by S BIRRUNTHA / pic by TMR FILE
THE Malaysian manufacturing sector has continued to lose its recovery momentum midway through the fourth quarter (4Q) of the year.
The IHS Markit Purchasing Managers’ Index (PMI) dipped 48.4 in November from 48.5 in October, fractionally for a fifth month in a row.
IHS Markit chief business economist Chris Williamson (picture) said manufacturers continue to battle against Covid-19 headwinds, with renewed restrictions dampening domestic activity, while lockdowns in other countries have limited export growth and caused further delays in the supply of materials.
“Crucially, however, the impact is far less severe than seen earlier in the year, suggesting the hit to 4Q GDP will be much less marked than we saw in the 2Q.
“Business optimism about the year ahead is also running considerably higher than seen earlier in the year, albeit below the recent peak seen in September, which bodes well for business spending — especially investment — to show greater resilience,” he said in a report yesterday.
According to IHS Markit, businesses continued to scale back production, while new order inflows moderated.
It said a rise in Covid-19 cases both domestically and around the world has led to reducing demand for Malaysian manufactured goods, while supply chains struggled to deliver inputs in a timely manner.
The research house also said output in the manufacturing sector had stagnated as both the Malaysian economy and key international markets combated a resurgence in Covid-19 cases.
Both production and new order volumes moderated in November, yet the pace of deterioration was markedly softer than in April.
IHS Markit also noted that greater restrictions have led to a fall in new export orders, which reduced faster than overall new business inflows.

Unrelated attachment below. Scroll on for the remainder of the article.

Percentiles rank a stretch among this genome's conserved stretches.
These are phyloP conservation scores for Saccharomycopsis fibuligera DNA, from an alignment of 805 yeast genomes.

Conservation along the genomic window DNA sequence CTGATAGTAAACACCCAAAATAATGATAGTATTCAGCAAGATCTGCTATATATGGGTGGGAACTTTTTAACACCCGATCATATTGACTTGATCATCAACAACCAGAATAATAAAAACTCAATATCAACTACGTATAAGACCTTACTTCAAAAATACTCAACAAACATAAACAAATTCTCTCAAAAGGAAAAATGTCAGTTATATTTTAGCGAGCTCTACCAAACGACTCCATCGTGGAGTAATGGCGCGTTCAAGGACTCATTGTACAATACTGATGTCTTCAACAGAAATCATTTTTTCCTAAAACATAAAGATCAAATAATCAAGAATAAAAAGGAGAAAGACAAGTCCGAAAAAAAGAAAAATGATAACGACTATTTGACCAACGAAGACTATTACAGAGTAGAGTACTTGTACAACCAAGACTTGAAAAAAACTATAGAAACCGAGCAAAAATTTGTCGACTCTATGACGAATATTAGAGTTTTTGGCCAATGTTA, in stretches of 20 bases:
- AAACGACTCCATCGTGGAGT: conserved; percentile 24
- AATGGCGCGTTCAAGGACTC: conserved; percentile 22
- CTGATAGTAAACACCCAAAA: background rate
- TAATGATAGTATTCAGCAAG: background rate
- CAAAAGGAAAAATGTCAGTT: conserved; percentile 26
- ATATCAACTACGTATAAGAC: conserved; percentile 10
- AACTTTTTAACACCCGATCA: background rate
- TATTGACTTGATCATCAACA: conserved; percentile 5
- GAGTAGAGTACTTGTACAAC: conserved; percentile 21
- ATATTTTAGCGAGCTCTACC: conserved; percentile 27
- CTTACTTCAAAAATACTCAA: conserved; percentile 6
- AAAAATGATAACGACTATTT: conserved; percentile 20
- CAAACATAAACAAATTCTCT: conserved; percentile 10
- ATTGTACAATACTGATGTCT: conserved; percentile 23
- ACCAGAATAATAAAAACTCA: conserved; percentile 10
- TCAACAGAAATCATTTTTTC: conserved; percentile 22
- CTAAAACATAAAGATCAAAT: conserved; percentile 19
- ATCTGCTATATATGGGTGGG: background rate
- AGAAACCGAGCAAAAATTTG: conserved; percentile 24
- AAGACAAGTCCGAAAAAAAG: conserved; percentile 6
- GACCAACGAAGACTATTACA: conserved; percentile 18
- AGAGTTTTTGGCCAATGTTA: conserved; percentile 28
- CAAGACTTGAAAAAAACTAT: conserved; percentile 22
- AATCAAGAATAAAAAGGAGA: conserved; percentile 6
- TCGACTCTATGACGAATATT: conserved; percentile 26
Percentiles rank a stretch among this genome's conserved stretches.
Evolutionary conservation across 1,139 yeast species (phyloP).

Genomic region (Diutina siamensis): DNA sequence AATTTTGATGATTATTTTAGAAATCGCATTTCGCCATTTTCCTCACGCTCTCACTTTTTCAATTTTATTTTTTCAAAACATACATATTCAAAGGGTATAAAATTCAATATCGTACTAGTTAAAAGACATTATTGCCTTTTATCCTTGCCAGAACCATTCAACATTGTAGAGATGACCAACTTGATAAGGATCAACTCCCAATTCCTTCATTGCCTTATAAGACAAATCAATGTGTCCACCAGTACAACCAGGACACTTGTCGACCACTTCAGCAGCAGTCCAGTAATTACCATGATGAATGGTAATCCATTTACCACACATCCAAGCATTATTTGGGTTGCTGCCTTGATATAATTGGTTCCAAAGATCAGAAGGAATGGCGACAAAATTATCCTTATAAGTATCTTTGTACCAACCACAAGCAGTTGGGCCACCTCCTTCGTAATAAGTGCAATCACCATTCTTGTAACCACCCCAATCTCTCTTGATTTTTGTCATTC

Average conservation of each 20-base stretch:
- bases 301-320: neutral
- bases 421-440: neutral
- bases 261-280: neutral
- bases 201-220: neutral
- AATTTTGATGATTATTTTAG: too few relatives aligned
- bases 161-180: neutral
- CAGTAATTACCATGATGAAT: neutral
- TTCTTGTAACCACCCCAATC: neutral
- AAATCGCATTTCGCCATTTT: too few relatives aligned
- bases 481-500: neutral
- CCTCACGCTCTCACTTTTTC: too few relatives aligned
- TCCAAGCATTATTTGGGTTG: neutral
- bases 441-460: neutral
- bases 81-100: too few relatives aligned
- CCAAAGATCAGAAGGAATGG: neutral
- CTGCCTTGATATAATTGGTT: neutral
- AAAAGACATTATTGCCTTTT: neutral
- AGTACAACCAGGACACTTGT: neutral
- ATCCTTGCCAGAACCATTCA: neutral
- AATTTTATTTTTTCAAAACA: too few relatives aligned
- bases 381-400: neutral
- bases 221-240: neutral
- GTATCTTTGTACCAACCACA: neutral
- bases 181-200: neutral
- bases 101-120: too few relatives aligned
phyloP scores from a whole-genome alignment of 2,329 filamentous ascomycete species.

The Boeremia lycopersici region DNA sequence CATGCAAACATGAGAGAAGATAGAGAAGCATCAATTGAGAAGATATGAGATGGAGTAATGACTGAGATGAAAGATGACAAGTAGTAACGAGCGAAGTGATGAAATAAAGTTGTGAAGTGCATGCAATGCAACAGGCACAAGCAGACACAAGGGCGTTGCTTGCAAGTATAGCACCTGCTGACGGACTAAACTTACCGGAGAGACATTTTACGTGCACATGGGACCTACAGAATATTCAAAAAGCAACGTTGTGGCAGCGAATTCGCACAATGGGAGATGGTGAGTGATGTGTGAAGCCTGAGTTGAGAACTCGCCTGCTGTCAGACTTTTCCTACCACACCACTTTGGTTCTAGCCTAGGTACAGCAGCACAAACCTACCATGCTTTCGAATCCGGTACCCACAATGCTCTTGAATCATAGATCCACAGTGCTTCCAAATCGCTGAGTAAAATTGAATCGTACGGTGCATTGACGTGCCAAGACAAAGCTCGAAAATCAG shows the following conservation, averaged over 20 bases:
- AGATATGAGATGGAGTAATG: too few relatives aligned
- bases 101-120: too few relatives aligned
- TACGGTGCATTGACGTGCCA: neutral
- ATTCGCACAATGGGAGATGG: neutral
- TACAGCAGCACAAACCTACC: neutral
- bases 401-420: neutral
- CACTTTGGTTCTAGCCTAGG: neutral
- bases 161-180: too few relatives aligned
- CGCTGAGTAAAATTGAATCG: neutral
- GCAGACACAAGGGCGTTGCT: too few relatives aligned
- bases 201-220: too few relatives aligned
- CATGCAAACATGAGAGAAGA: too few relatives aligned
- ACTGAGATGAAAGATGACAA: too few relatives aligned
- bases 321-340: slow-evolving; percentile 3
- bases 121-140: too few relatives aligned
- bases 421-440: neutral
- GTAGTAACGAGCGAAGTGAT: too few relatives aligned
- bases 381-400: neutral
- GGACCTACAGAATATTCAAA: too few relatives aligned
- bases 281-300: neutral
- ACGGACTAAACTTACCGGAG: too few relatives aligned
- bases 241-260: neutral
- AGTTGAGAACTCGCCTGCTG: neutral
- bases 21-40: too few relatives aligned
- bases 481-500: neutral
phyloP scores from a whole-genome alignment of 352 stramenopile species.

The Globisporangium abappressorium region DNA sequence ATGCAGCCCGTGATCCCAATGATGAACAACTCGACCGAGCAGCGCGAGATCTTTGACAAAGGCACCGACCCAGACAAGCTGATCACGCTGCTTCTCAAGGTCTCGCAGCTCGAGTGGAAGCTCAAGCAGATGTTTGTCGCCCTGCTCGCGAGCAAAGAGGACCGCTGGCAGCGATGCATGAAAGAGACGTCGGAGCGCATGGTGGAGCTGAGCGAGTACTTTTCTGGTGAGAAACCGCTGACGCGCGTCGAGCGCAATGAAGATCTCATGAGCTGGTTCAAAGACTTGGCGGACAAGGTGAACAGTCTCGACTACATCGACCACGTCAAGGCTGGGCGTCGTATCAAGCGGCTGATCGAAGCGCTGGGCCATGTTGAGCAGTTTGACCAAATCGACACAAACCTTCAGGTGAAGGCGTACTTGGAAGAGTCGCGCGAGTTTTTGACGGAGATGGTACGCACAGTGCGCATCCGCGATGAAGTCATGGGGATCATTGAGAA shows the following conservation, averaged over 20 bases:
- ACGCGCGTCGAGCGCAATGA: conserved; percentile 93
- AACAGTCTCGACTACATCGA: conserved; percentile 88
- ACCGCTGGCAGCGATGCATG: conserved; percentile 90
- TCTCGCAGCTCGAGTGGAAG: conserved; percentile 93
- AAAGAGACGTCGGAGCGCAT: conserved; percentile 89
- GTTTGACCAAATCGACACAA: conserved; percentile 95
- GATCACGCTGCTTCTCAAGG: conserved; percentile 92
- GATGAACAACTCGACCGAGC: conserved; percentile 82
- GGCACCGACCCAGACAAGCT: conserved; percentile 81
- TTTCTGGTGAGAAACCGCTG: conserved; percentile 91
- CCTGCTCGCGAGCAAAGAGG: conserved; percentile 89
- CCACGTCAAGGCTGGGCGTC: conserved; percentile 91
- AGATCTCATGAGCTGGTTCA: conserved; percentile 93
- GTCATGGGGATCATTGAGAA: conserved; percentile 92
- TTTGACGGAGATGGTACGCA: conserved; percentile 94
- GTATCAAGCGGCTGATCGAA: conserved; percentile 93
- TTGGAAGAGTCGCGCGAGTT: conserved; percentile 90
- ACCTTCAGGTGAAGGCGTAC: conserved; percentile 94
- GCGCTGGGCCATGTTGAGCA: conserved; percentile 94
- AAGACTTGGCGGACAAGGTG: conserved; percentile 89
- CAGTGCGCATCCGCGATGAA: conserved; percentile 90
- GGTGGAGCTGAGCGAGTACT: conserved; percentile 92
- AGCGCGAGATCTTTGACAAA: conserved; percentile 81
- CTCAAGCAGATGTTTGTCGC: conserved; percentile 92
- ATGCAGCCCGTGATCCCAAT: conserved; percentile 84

“A resurgence of infections in key markets such as India was cited as a contributor to ongoing weakness in exports, which fell for the 11th month running.
“Positively, staffing levels among Malaysian manufacturers edged towards stabilisation in the latest survey period. The rate of job shedding eased to the softest since May and was marginal overall,” it added.
IHS Markit said as demand was subdued, firms took the opportunity to reduce outstanding business, however, capacity pressure showed signs of emerging as backlogs of work declined at the softest pace since June.
In response to slower production and order volumes, it said Malaysian manufacturing businesses scaled back purchasing activity.
Additionally, holdings of raw materials and semi-finished goods also dipped midway through the final quarter of 2020, as did stocks of finished products.
Moving forward, the research house said Malaysian manufacturers were increasingly optimistic regarding the 12-month outlook for production.
It said positive sentiment was signalled for the eighth month running amid hopes that an end to the pandemic would bring about a return to normal operating conditions and boost production.
In a separate report, IHS Markit shared that the Asean manufacturing conditions stabilised in November, ending an eight-month-long downturn.
November’s PMI stood at 50 from 48.6 in October, signalling stabilisation in the health of the Asian manufacturing sector.
Malaysia recorded a fourth consecutive contraction with a PMI of 48.4.
It said regional output rose for the first time since January, at the quickest rate in nearly two and a half years, amid renewed expansion of orderbook volumes.
According to IHS Markit economist Lewis Cooper, November data provided a small glimmer of positivity on the Asean manufacturing sector.
He added that output rose for the first time since January, and at the quickest pace for nearly 21⁄2 years, amid a renewed increase in new orders.